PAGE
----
Background: Although the disabling effects of fibromyalgia (FM) are well recognised, there are no published data regarding the impact of FM on work ability in Australians. The impact of the development of FM symptoms on ability to work in Australians was explored in a pilot survey project. Method: Members of the Fibromyalgia Support Network of Western Australia were invited to undertake an anonymous online survey. Information was gathered regarding demographics, symptom onset, the timing of diagnosis, employment status and changes in the ability to work. Results: Two hundred and eighty-seven responses were analysed. Of the respondents, 90.6% were female, with a mean age of 51.1 ± 10.6 years and had experienced symptoms between 2 and 20 years; 52.8% were diagnosed less than 5 years previously. Of the participants, 54.2% were working full time and 21.5% working part time at symptom onset; however, only 15.6% were currently working full time, with 44.8% not currently working at all. Because of FM, 24.3% stopped and 32.6% reduced paid work directly within 5 years of symptom development, with 15.3% ceasing and an additional 17.4% reducing work because of symptoms before diagnosis. Due to FM symptoms, 35.1% currently received financial support because they were unable to work. While 24.3% reported FM medication increased their ability to work, 20.8% reported it reduced their ability to work. Conclusion: A community pilot survey of Australians with FM indicates a high impact on work ability. This occurs from symptom onset and often before diagnosis. Early diagnosis and intervention may provide a window of opportunity to prevent work disability in FM.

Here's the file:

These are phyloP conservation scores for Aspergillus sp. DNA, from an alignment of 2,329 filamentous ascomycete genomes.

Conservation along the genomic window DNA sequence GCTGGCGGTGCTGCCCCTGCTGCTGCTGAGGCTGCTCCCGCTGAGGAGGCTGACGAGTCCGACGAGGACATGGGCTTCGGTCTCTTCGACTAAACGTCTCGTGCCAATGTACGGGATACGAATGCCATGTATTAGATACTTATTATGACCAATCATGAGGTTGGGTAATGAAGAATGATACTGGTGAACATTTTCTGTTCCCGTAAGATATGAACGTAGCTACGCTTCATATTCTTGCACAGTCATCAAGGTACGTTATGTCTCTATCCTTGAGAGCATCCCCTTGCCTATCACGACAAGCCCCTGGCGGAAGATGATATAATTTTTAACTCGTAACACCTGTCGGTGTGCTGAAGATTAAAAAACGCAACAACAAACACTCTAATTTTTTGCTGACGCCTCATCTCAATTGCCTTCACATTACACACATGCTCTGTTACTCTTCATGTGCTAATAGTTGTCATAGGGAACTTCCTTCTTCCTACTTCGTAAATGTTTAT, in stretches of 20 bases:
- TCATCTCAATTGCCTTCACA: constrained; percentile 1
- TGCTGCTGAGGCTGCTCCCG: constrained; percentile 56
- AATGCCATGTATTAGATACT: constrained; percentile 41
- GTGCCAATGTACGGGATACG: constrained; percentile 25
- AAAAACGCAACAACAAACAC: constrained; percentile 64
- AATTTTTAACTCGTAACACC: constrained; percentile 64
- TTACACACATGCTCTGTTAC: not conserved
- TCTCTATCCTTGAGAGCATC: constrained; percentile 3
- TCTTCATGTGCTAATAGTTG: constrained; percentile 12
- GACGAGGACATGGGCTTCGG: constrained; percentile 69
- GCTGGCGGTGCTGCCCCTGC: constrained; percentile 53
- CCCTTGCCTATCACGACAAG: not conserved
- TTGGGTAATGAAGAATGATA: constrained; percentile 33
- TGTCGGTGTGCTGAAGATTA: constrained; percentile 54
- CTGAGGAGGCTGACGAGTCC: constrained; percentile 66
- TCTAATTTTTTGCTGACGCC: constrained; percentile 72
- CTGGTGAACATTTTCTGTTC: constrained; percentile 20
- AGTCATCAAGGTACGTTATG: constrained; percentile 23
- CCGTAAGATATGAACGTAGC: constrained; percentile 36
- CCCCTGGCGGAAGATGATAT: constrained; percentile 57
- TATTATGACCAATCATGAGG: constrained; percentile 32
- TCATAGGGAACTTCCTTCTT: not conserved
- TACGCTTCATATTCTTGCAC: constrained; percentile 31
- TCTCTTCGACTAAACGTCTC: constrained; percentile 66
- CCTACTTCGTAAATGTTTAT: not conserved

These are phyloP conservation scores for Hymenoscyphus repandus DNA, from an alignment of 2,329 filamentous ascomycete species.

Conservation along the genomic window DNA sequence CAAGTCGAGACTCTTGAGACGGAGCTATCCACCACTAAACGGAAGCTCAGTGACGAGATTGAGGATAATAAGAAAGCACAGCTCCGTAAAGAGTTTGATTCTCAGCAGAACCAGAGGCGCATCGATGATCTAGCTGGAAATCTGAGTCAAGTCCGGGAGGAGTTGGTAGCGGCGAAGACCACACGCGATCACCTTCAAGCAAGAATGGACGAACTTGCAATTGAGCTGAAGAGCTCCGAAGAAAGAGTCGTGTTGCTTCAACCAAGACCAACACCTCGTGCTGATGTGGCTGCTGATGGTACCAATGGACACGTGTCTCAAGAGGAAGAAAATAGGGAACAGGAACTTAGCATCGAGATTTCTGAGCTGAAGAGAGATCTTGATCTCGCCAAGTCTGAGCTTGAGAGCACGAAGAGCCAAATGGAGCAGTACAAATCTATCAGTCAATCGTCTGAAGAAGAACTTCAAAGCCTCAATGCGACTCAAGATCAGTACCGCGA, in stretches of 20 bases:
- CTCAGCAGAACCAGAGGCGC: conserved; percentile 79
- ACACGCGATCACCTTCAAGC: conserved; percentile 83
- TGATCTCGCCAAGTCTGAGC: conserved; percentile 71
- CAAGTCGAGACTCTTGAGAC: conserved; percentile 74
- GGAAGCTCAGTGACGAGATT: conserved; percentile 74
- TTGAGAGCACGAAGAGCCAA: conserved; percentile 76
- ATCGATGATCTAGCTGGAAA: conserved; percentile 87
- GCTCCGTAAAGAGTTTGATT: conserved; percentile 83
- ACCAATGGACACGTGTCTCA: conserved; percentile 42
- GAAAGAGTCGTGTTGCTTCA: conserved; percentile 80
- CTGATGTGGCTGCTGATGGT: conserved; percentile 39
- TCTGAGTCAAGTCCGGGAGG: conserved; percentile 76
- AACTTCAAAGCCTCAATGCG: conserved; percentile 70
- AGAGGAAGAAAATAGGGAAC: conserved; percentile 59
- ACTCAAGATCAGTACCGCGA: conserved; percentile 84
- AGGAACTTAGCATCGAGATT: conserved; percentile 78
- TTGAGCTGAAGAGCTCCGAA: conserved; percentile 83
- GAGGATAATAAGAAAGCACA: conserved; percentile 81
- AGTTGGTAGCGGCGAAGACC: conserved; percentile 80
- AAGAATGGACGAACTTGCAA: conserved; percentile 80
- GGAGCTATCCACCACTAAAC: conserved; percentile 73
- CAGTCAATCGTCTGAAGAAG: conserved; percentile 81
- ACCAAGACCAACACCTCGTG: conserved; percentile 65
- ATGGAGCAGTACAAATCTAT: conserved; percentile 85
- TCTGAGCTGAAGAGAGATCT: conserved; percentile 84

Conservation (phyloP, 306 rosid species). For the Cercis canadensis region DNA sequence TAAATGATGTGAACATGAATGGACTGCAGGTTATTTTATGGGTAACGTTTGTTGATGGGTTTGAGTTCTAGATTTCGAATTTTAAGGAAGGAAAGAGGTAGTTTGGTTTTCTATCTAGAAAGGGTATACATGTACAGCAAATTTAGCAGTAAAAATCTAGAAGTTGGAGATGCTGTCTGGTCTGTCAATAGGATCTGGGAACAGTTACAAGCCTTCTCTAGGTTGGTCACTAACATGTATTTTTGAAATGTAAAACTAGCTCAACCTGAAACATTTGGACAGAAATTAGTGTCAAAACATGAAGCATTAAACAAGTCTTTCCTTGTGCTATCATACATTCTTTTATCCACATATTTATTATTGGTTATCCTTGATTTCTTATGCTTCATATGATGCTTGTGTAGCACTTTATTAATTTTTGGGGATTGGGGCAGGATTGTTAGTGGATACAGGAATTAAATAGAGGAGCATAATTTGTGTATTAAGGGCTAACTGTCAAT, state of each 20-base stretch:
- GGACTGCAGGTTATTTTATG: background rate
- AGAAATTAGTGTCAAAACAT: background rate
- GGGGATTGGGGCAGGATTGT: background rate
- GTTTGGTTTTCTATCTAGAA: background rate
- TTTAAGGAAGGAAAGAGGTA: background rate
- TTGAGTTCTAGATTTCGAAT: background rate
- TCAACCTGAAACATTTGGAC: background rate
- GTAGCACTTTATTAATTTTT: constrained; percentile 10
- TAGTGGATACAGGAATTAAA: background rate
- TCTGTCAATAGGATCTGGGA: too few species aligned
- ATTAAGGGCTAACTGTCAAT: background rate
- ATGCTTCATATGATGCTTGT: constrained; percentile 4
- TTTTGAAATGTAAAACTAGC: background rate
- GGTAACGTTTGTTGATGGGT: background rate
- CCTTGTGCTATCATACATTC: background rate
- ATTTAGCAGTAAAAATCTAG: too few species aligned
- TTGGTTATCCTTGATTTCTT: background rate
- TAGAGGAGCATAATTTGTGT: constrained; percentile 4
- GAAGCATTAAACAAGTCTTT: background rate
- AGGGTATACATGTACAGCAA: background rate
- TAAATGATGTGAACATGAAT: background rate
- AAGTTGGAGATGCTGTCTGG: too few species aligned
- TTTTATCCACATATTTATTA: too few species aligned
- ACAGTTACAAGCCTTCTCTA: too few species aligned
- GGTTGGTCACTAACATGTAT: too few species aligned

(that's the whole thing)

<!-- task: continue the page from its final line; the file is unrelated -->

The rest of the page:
- work ability